No, The Celebrities Who Had Private Photos Hacked & Published Did Not ‘Deserve’ It

We live in a strange society sometimes. People often find some strange pleasure when celebrities are on the wrong end of some kind of event – particularly one that embarrasses them. I’m not sure if it gives some people a sense of self importance or what but I always find people are quick to point fingers and being lecturing the celebrities from afar like a parent of a 3 year old.

As you probably know by now, a hacker from 4chan was able to get into cloud storage accounts of some celebrities and post images obviously not meant for public consumption. Many of these photos were of these celebrities (such as Kate Upton, Jennifer Lawrence and Tigers pitcher Justin Verlander to name a few) in various states of undress.

From the moment this broke up until even today, I saw across social media – on Facebook and Twitter in particular – many people saying different variations of the same thing. “Oh, here’s a surefire way of naked photos of you not showing up online – don’t put naked photos of yourself in the cloud!” This morning, Martha Maccallum of Fox News tweeted the following:

If you post naked pix on the cloud – you should not expect privacy~!

— martha maccallum (@marthamaccallum) September 2, 2014


Is that so? Well lets take a look at what Apple says about their iCloud service:



Apple seems to promise that customers data is going to be secure. That would include images.

How many of us have images on our phones or stored using Apple’s iCloud service we don’t want seen by the general public? It doesn’t have to be naked selfies or anything that extreme. It could merely be moments with a friend/loved one or something really funny and goofy.

But it’s still private. 

Cloud services (not just Apple’s) are sold to the public as “safe and secure” places to store our information. As consumers, we put trust in these companies to keep that information… and secure. A breach of that security is not our “fault” and taking to social media to admonish people for having private photos published by telling them they deserve it or that they shouldn’t expect privacy is rather silly.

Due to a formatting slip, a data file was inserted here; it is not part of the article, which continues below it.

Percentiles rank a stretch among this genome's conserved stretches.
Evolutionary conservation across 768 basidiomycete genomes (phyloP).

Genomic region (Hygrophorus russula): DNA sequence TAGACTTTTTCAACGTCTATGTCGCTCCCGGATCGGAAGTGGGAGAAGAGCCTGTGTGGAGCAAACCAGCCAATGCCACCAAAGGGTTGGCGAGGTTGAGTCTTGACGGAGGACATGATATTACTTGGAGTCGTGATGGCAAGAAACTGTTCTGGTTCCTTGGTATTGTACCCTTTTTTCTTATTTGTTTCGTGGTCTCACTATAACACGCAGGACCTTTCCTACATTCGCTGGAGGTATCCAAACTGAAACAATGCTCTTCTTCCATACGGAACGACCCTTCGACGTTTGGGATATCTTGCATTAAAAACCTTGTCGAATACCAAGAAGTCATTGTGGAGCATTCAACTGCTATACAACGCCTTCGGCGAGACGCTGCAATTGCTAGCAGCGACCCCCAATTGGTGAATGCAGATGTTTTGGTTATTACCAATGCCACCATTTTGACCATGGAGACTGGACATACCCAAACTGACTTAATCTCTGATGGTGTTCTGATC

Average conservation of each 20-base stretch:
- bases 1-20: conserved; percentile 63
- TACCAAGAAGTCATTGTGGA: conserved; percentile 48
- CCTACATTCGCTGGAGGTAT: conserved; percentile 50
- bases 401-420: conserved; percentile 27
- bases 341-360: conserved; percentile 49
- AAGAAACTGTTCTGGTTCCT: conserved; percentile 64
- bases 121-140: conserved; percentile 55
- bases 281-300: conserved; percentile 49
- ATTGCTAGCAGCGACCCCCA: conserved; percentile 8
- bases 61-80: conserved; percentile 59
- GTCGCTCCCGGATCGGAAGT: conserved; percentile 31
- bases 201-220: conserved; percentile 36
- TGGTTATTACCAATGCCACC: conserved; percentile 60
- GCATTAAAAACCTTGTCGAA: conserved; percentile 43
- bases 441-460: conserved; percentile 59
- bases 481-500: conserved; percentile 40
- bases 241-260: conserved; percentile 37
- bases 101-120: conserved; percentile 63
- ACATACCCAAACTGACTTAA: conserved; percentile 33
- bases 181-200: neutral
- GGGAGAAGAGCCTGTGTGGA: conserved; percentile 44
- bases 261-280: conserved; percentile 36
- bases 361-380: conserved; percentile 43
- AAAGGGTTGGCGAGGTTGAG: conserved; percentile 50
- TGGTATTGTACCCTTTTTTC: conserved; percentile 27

Many comments I’ve seen (Similar to that of Martha’s tweet) have started off, “You shouldn’t expect…..”

Well, why shouldn’t people have expectations? When a service of some kind is provided, we have expectations. If we order a steak medium rare, we expect it is not going to be served to us well done. If see a train scheduled to arrive at 8:00am, we expect that is what time it will arrive. If we order something and UPS says the scheduled delivery is for Tuesday, we expect it will arrive there on Tuesday.

By the same token, if we’re told that some kind of Internet service is “secure”, we expect that to happen.

About 10 years ago, I was the victim of identity theft. The magnetic strip on my bank card got to a point where it could not be read. So I discarded it and ordered a new card. Bank policy (as part of their effort to be “secure”) says that one customer cannot have two active cards in their system. By a matter of default, the card I cut up should have immediately been deactivated but it was not. I still think to this day somebody at the bank saw this because it just seemed too convenient that card number would be used to rack up purchases online. Once the bank discovered what had happened, they rectified the error.

One could easily have said, “Well if you didn’t mess up your card the way you did, you wouldn’t have to get a new one!”

Doesn’t that sound ridiculous?

There are “celebrities” such as Kim Kardashian and Paris Hilton who have purposely had videos and photos of themselves “leaked” as nothing more than a way of building up their “celebrity” status. That certainly doesn’t seem to be the case here. These people had their privacy invaded and images they thought were “safe and secure” are now all over the Internet for anybody to see.

It is not something they expected and it is certainly not something they deserved.